The Humanities program at Yale — which includes both Directed Studies and the undergraduate humanities major — will undergo an expansion this calendar year amid changes to the program’s administrative structure.
The initiative will allow the Humanities program, which is housed in the Whitney Humanities Center, to appoint junior and senior faculty members on the tenure ladder, either jointly with another department or to the Humanities program alone. Prior to this restructuring, the faculty associated with the humanities major and D.S. — a sequence of courses in the humanities taken by about 125 freshmen each year — could only appoint non-ladder faculty members in specific departments.
Under the revised initiative, all faculty members currently affiliated with the Humanities program will receive joint or secondary appointments in the program and one other department. These professors will play a role in departmental decision-making, including the right to vote on new faculty hires and the governance of D.S. and the major. French professor Howard Bloch, who will serve as the chair of the program, and an executive committee composed of tenured University faculty in humanities departments will be charged with making these interdisciplinary faculty appointments with funding provided by the Provost’s Office.
The departments affiliated with the program include literature, philosophy, history, religious studies, music and foreign languages, among others.
Provost Andrew Hamilton, who announced the initiative last week, said the goal of the Divisional Committee was to recruit new Humanities faculty to the University to partner with the current faculty and bring “new energy” to campus.
“[The Committee’s] hope was that a newly energized Humanities program could act as the catalyst to identify and recruit to Yale new faculty whose scholarship might cross a number of disciplines and bring new perspectives to teaching and research in the humanities,” Hamilton said in an e-mail.
But Bloch said that while faculty hiring is an important component of the initiative, he sees the creation of the executive committee as a way to begin a conversation among a group of accomplished faculty members in a wide range of academic fields about the ways in which all of the separate disciplines interact with each other as well as with disciplines outside of the humanities.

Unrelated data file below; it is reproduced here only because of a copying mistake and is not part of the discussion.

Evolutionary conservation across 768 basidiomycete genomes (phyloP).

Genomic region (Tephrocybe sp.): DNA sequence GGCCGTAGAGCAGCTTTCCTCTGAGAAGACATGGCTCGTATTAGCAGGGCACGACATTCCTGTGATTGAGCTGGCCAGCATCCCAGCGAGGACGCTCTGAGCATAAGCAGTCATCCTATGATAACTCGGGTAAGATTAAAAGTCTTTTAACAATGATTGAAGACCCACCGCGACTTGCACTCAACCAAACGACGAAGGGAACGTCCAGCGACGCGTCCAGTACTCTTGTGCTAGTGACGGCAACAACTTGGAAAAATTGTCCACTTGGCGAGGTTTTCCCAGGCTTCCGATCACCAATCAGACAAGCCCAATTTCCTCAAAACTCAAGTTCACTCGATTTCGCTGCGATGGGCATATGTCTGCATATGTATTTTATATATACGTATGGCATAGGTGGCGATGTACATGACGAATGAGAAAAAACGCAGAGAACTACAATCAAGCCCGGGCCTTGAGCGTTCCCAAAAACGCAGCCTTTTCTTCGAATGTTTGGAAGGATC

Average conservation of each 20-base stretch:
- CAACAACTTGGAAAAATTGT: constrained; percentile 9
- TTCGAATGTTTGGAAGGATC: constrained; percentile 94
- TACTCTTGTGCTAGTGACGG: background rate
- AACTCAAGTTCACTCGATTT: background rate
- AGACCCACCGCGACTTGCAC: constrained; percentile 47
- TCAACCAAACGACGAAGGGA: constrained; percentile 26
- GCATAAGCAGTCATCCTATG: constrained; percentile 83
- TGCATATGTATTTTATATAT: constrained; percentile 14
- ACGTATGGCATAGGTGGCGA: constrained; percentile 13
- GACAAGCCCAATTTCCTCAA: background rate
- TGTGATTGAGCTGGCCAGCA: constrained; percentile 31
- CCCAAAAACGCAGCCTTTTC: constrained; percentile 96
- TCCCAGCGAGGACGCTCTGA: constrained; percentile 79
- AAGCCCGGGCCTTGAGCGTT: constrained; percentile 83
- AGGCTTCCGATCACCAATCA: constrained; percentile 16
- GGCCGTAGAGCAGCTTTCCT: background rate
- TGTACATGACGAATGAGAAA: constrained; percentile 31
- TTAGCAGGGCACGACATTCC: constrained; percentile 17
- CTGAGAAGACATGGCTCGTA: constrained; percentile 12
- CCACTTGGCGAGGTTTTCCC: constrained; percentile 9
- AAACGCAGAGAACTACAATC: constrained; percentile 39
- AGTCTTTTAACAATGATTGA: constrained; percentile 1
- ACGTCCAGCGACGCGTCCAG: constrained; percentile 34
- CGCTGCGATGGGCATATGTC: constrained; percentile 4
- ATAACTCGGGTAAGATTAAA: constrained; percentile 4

“This is a kind of forum that exists in many places and that I see as a way of keeping Yale, which has always been a leader in the humanities, looking forward,” Bloch said.
History professor and Beinecke Rare Book and Manuscript Library Director Frank Turner, who has taught D.S. courses in the past and has had some of his courses cross-listed in Humanities, said it has historically been very difficult to recruit professors for the Humanities program because most faculty members feel they owe their allegiance to their primary departments. As a result, he said, many young faculty worry that their departments will lose sight of them if they become too involved in the Humanities program.
“What this initiative will do over time [is] create a real program in the humanities that will have the power of making appointments and which will have a core faculty whose first teaching allegiance will be to the humanities major,” Turner said. “Because the core is there, it will make teaching in the program more attractive.”
Bloch said the exchange of ideas that the initiative will promote will translate into a higher quality of teaching, especially for undergraduates, because of the initiative’s focus on D.S. and the undergraduate humanities major. He said he encourages as many of the University’s academic departments as possible to engage in conversations about the future of humanities at Yale, since the disciplines are focused on teaching the basic tools necessary for understanding and interpreting the world.
“The humanities are often about not so much specialized knowledge but communicating ideas which are accessible to anyone,” Bloch said. “[My wish is] that we return to the humanities as a practical training in the interpretation of the world that will benefit undergraduates no matter what field they major in and no matter what career they pursue.”
Hamilton said any potential faculty hires will be subject to the traditionally rigorous process for reviewing candidates, but he hopes at least one or two new professors will be at Yale for the beginning of the 2007-’08 academic year.
The Humanities program expansion has been modeled after a similar restructuring that took place in the American Studies program several years ago.